It’s amazing when reality comes home and you can answer the door and have a long talk. After raising daughters and living vicariously through several generations both young and old, the value of time and memory recently came full circle, and I found myself holding that infamous cigar.
Life as I was raised to live and love was a series of moments, not unlike antiquated photo albums that could be shared and held close, long after their ending. Looking back at family and friends chuckling and crying over things they had done with me, to me and usually for me always gave reality a brighter focus. However, as the years continued, life changed the need for these memories; maybe because we’re too busy rushing along to our final destination. Memories, just as those who love them are becoming obsolete.
At first I thought it was just me, having one of those pre-AARP moments where I ponder the what if, why didn’t it, I’m glad I was there series of quantum leaps. However, the more I stood back watching those around me, I saw it really was more than a leap to see this evolution to the inevitable, which was tangible and happening every second of everyday.
Anymore memories are attached to crowd pleasing movie quotes, song lyrics or an occasional road trip on the travel channel having just as much substance. Real ones however, have doilies, black and white photographs and crayon drawn artwork and are sadly fading both physically and emotionally from life, leaving gatekeepers like me in unwanted unemployment lines. Who knew after collecting and sharing life there would be no place for it, that life would become nothing more than the sum total of hours each day, going up into smoke when the clock hits midnight, ready to begin again. Life truly has become just what it is and nothing more, albeit a big something less. Ashtray in hand (yes ceramic by the way and circa 1956), I look at this cigar burning at both ends and sigh.
As I move through each day with its series of unconnected moments and hours, I still find myself picking up pieces and slipping them into my pocket for a rainy day as I always have. I guess hope springs eternal even if our history won’t be. Smart phones have become the keepers of our lives with text, messages and photos. They are quick to the draw, produced in every conversation to illustrate a comment, and then just quickly put away or deleted. There isn’t a need any more for the photos, school celebrations, birthday or wedding souvenirs, which to some collected more dust than attention, and certainly there is no time to look at them either. It makes me sad wondering what my grandchildren will remember from life, and even sadder what they will learn from it as they grow into the next generation.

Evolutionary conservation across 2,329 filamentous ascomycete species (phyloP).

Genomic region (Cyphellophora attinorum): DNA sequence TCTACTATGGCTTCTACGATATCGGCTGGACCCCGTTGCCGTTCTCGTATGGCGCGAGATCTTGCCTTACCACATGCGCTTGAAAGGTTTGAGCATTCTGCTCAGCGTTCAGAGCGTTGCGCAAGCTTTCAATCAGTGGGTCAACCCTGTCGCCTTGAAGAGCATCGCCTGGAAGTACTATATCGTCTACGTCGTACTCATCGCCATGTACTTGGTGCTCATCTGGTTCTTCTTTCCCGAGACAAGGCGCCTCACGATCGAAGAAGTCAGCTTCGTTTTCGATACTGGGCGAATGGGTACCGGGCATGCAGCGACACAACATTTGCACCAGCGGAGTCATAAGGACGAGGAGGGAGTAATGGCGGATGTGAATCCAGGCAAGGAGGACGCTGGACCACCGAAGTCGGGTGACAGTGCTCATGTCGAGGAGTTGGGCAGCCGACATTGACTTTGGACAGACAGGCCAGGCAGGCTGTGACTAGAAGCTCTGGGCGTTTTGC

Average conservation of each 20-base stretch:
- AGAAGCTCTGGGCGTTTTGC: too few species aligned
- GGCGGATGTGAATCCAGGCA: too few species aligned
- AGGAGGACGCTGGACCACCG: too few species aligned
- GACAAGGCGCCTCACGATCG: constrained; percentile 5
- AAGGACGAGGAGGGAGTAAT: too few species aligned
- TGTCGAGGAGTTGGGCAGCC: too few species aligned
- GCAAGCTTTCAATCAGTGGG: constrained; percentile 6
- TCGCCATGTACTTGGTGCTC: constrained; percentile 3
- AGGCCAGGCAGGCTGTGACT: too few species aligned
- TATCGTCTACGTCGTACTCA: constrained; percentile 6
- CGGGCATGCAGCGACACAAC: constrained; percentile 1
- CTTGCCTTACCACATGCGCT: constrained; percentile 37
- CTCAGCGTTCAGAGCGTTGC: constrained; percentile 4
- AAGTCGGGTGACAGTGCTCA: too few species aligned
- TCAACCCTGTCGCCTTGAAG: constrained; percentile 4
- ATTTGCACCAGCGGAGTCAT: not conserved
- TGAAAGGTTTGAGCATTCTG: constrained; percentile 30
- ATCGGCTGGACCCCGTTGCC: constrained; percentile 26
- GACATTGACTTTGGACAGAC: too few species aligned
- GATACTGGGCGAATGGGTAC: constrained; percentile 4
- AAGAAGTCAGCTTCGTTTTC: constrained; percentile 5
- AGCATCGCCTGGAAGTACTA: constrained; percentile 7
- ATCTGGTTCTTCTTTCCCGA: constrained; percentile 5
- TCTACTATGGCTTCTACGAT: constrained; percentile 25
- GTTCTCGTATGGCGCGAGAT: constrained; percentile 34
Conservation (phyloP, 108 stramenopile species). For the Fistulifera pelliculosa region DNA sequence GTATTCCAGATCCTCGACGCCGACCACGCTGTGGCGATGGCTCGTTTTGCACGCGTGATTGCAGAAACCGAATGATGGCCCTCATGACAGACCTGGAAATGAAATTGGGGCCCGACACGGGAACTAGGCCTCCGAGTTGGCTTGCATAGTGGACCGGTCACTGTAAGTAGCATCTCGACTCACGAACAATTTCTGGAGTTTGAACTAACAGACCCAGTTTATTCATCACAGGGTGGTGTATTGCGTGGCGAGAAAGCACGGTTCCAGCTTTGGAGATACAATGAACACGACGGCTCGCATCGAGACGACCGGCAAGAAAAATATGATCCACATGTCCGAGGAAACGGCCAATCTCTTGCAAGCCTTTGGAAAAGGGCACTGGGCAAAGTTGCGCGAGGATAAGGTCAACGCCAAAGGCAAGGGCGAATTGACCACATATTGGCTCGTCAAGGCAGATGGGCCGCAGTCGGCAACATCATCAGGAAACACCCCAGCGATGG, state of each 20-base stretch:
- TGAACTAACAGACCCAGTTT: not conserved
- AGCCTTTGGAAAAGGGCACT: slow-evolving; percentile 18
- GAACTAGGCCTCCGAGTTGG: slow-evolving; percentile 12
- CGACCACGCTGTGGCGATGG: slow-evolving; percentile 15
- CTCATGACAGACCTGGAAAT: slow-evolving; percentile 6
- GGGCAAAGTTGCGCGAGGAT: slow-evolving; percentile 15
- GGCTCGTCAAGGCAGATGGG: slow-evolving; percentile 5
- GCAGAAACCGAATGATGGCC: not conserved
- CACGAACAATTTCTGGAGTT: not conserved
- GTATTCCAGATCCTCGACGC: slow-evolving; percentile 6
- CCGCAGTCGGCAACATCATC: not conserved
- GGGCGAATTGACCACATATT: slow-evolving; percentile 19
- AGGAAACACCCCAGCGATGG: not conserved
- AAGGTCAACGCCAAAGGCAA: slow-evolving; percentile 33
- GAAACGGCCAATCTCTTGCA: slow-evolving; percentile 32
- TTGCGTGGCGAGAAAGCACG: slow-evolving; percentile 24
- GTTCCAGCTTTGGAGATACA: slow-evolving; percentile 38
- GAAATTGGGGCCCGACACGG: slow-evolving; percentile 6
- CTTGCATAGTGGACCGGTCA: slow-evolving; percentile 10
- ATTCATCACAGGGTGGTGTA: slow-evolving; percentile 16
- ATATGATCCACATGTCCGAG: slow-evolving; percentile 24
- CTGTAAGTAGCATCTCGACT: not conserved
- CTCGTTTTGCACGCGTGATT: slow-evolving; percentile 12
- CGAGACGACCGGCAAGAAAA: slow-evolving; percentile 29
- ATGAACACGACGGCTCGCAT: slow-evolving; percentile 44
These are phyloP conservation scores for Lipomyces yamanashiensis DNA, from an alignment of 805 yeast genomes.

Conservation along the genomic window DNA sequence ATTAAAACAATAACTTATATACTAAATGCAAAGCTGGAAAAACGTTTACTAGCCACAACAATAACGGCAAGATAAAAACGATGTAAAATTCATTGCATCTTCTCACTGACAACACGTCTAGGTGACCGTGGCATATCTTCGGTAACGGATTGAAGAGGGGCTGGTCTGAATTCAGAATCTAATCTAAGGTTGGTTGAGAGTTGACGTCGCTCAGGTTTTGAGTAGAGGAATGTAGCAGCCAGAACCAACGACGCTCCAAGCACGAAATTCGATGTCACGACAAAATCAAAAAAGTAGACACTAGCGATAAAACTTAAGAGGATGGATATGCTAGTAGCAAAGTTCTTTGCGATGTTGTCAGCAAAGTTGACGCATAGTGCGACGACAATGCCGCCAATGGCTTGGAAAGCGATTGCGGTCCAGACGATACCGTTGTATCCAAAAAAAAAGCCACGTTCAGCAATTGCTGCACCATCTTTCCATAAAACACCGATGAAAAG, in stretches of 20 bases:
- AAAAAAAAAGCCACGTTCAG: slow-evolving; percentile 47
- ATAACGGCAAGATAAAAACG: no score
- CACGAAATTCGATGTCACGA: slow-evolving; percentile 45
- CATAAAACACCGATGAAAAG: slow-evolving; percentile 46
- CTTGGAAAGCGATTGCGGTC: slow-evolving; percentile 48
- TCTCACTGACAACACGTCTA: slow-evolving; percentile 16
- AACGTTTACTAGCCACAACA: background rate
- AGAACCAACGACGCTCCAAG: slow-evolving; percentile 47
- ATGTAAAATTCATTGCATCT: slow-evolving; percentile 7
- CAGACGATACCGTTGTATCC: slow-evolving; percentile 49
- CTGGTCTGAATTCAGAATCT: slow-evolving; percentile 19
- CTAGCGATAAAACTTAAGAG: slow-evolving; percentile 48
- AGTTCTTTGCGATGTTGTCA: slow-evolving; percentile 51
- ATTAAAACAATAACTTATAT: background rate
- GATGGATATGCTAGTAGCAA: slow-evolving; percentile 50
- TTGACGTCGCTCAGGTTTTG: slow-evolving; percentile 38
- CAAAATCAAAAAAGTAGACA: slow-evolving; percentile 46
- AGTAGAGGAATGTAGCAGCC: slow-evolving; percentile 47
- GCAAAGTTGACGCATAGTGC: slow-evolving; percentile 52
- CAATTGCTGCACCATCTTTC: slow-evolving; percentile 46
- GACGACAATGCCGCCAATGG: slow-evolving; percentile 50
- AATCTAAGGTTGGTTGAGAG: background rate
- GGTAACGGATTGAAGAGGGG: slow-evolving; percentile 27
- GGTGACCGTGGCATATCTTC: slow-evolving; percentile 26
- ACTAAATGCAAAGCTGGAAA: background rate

Yes, as I get up each day it is clear that it is just that, another day to breathe, eat and live with maybe an enjoyable moment or two soon to be quickly forgotten. We used to talk about only children and single people, now however; we are nothing more than individuals who connect, hoping to enjoy what they can in the moment. What has been scraped is so much more than a book, and although the colors are vivid on that expensive 64 gigabyte Smartphone, they are nevertheless fading from our connections.
Maybe I am the last of my kind, a dinosaur who remembers what a box lunch, ice cream social, lead paint on a swing set and riding a bike past dark in safety were all about. Laughing to myself I play back a colorful montage of Lawrence Welk, The Gong Show and Dark Shadows when it wasn’t a comedy, and I find comfort. There are stacks of school papers and projects the little hands I gave life to created in pride boxed in my basement, and on my fridge I display new ones from a granddaughter and they all mean the world to me. I think of myself now as an only mom, a single person who exists in an old house. However, at least I know I lived and it was more than a passing moment in time, and I have the artifacts to prove it, even if I am the only one who cares to open the box.